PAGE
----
Unitary/Combined Reporting Results Mixed for States and for Business

Unitary/Combined Reporting Results Mixed for States and for Business

HEAR PHIL OLSEN OF McCARTER & ENGLISH, LLP DISCUSSING THE MASSACHUSETTS UNITARY TAX REGIME IN A PODCAST INTERVIEW ON THIS WEB SITE!

 

As the states strive to generate additional revenue during distressed economic times, movement to unitary combined reporting tax regimes may be misguided.  Projections for states that have not yet moved to combined reporting are mixed.

For example, a recent study conducted by the University of Tennessee Center for Business and Economic Research concludes that Tennessee would not generate considerable additional revenue from adopting combined reporting.  On the other hand, the Florida Center for Fiscal and Economic Policy projects that Florida would realize over $376 million additional revenue by adopting combined reporting.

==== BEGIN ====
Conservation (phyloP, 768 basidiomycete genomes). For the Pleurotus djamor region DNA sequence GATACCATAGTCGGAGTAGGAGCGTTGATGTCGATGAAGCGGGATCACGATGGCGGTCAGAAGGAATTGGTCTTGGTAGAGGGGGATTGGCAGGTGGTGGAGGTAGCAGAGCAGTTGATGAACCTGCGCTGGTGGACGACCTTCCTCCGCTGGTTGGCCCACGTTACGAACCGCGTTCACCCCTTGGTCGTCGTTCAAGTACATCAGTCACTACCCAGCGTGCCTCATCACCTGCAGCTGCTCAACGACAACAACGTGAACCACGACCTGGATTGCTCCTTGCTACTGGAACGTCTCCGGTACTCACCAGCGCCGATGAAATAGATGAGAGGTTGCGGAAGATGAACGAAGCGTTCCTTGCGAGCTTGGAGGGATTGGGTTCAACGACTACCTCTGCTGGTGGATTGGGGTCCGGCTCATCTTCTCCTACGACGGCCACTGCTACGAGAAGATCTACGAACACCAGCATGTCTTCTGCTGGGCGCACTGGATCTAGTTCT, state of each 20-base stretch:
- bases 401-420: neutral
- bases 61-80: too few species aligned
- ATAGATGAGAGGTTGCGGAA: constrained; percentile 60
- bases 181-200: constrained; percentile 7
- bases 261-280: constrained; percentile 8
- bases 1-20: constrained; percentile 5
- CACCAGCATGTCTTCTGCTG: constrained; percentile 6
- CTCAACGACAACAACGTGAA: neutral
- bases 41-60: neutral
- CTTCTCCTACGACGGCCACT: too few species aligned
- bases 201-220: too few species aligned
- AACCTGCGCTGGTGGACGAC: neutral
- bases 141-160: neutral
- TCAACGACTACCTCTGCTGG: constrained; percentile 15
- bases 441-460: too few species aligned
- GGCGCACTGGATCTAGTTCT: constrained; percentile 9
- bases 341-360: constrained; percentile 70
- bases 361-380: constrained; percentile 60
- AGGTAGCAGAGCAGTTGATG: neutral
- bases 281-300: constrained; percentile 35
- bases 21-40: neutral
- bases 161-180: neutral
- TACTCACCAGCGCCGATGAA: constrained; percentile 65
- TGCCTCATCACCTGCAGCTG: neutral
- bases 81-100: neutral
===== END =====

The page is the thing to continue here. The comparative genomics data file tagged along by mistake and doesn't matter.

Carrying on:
In his podcast interview on this LexisNexis Tax Law Center site, Phil Olsen of McCarter & English, LLP tells us it is too early to forecast what the new unitary tax regime in Massachusetts will yield in additional revenue.  The new regime is effective for tax years beginning January, 2009, but regulations governing administration are emerging just now.  Listen to Phil Olsen explain the dynamics of Massachusetts unitary taxation and what implications it could have for the Commonwealth and for corporations conducting business there.